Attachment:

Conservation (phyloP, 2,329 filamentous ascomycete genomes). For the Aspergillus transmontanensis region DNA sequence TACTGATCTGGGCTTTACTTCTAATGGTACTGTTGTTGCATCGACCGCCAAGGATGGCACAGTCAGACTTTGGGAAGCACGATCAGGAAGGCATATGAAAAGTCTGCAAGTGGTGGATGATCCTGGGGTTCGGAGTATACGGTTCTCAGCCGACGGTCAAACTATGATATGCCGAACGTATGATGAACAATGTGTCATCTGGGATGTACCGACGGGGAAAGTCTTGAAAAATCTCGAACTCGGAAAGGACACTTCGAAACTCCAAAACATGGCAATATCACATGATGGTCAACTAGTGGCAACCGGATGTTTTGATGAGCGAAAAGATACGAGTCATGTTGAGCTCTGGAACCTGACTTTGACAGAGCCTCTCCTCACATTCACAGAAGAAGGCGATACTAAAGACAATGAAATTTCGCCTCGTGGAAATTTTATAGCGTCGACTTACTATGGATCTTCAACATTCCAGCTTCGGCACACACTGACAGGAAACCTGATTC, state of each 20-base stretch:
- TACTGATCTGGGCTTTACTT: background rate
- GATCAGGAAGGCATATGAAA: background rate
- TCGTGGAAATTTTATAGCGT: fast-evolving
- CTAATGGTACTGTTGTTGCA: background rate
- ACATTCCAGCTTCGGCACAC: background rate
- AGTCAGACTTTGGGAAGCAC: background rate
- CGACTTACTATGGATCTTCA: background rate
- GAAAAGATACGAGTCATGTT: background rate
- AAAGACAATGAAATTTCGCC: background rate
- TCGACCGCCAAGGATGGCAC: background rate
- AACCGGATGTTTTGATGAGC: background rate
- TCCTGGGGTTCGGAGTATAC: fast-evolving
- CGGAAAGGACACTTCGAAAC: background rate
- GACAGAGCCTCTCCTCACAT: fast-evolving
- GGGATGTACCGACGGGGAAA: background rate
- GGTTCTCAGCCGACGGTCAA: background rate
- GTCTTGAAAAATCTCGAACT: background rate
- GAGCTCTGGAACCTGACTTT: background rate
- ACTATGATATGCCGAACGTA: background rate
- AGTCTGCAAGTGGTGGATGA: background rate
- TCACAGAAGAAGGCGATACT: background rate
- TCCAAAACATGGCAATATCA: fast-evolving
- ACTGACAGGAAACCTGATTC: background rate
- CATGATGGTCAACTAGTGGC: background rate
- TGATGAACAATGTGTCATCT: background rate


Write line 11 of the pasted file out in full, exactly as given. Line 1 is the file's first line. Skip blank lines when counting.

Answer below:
- TCGACCGCCAAGGATGGCAC: background rate